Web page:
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The Cocoon: "Gifted"

Here’s the thing about Christmas gifts: people generally give the kinds of gifts that they want to get. If you’ve got those friends who give you bottles of wine or whiskey every year, it’s more than likely they just want the same in return. Or those friends who aren’t big on giving gifts? They’re not expecting anything in return. So when it comes to receiving gifts from your parents, there’s like a 90% chance it’s going to be kind of lame. Sorry, Mom.

 

So after about 22 years of sensible, warm, and not particularly stylish sweaters — always a size larger in case I need to grow into it — I decided I needed a way to get rid of these excess gifts.

And to add to this dilemma, I’d started working and the office Secret Santa is nothing if not a whirlpool of meaningless tschotskes.

Something had to give.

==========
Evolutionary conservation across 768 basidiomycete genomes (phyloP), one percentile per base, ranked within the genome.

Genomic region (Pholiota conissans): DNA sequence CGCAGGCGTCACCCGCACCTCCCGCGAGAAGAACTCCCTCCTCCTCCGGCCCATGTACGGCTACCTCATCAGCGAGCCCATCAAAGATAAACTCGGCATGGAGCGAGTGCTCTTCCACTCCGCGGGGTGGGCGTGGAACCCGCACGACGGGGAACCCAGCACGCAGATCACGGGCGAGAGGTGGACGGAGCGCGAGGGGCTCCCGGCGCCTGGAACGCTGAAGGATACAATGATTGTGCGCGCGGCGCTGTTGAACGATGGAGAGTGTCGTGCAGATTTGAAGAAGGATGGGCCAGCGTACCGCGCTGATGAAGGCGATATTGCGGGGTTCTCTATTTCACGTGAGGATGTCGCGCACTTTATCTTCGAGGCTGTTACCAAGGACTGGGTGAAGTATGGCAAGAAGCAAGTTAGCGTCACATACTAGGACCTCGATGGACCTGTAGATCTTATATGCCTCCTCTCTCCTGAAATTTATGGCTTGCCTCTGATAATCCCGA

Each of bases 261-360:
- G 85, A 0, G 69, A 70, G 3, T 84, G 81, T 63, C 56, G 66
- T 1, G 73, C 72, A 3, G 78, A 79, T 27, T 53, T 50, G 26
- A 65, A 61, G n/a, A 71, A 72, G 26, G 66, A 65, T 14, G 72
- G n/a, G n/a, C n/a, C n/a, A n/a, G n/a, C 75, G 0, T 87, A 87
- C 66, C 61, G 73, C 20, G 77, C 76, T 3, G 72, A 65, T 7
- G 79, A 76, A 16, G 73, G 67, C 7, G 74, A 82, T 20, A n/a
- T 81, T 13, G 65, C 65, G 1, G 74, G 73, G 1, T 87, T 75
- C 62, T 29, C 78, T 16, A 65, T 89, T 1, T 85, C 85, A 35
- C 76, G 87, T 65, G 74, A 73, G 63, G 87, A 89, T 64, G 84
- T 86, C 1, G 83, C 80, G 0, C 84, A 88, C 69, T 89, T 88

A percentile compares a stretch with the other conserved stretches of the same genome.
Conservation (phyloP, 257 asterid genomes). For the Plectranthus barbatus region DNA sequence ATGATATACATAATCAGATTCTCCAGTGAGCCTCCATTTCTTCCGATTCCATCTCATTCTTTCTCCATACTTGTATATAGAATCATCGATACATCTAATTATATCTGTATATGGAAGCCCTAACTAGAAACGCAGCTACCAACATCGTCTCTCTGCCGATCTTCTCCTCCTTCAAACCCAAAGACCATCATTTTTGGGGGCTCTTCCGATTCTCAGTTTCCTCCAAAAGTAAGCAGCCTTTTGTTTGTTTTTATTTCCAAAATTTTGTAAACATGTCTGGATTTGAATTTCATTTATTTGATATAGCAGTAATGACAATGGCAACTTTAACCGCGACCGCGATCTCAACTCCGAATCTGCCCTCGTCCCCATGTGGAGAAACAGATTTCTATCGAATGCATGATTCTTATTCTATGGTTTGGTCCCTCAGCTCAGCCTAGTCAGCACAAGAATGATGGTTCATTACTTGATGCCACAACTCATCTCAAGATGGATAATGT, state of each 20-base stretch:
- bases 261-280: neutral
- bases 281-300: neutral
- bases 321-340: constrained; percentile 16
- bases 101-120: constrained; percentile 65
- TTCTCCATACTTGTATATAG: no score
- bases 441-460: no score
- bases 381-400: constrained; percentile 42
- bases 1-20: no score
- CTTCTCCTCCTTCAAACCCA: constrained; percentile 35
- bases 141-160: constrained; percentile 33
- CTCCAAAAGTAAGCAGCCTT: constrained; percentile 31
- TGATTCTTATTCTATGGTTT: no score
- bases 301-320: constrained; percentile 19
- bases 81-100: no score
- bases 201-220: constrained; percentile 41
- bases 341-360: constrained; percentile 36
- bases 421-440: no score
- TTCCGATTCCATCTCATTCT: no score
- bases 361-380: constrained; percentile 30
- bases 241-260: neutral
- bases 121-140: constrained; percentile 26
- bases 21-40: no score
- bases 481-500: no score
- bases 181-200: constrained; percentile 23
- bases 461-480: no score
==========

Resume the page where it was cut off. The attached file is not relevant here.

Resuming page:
So that’s how my friends and I created Cheapmas. A saver’s holiday where we could get rid of useless crap by regifting it to one another, imbuing our shitty gifts with some sense of ironic sentimentality. We could also pool together our leftover New Year's booze and create a festive jungle juice. It was the perfect frugal holiday!

My roommate and I set a date — the first weekend of the new year — then in true Cheapmas fashion, forgot about it until a few days before.

But that’s the beauty of a frugal holiday — our lack of preparation simply set the mood for the celebration. We mixed together our crude jungle juice in our trash can — with a fresh trash bag of course, we are no barbarians.

We even created fun traditions, such as hiding 99-cent store Christmas cards throughout the house — anyone who stumbled upon one had to take a shot. We even wrote up lyrics to a Cheapmas carol, should anyone feel inclined to sing. No one did.

When it was all said and done, Cheapmas was a great success. We managed to liven up that post-partum depression of early January with a fun, regret-generating holiday. But that’s also how, instead of culling down my useless crap, I ended up with:

A porcelain swan with human lips. A rusty Viking sword. A box set of Charles Bronson DVDs. A Smurfs lunchbox. Knock-off GI Joe action figures. More water guns than you could use in a lifetime. Spanish coloring books. And, last but not least, the one gift my Mom could never give me: a splitting hangover.

William Tran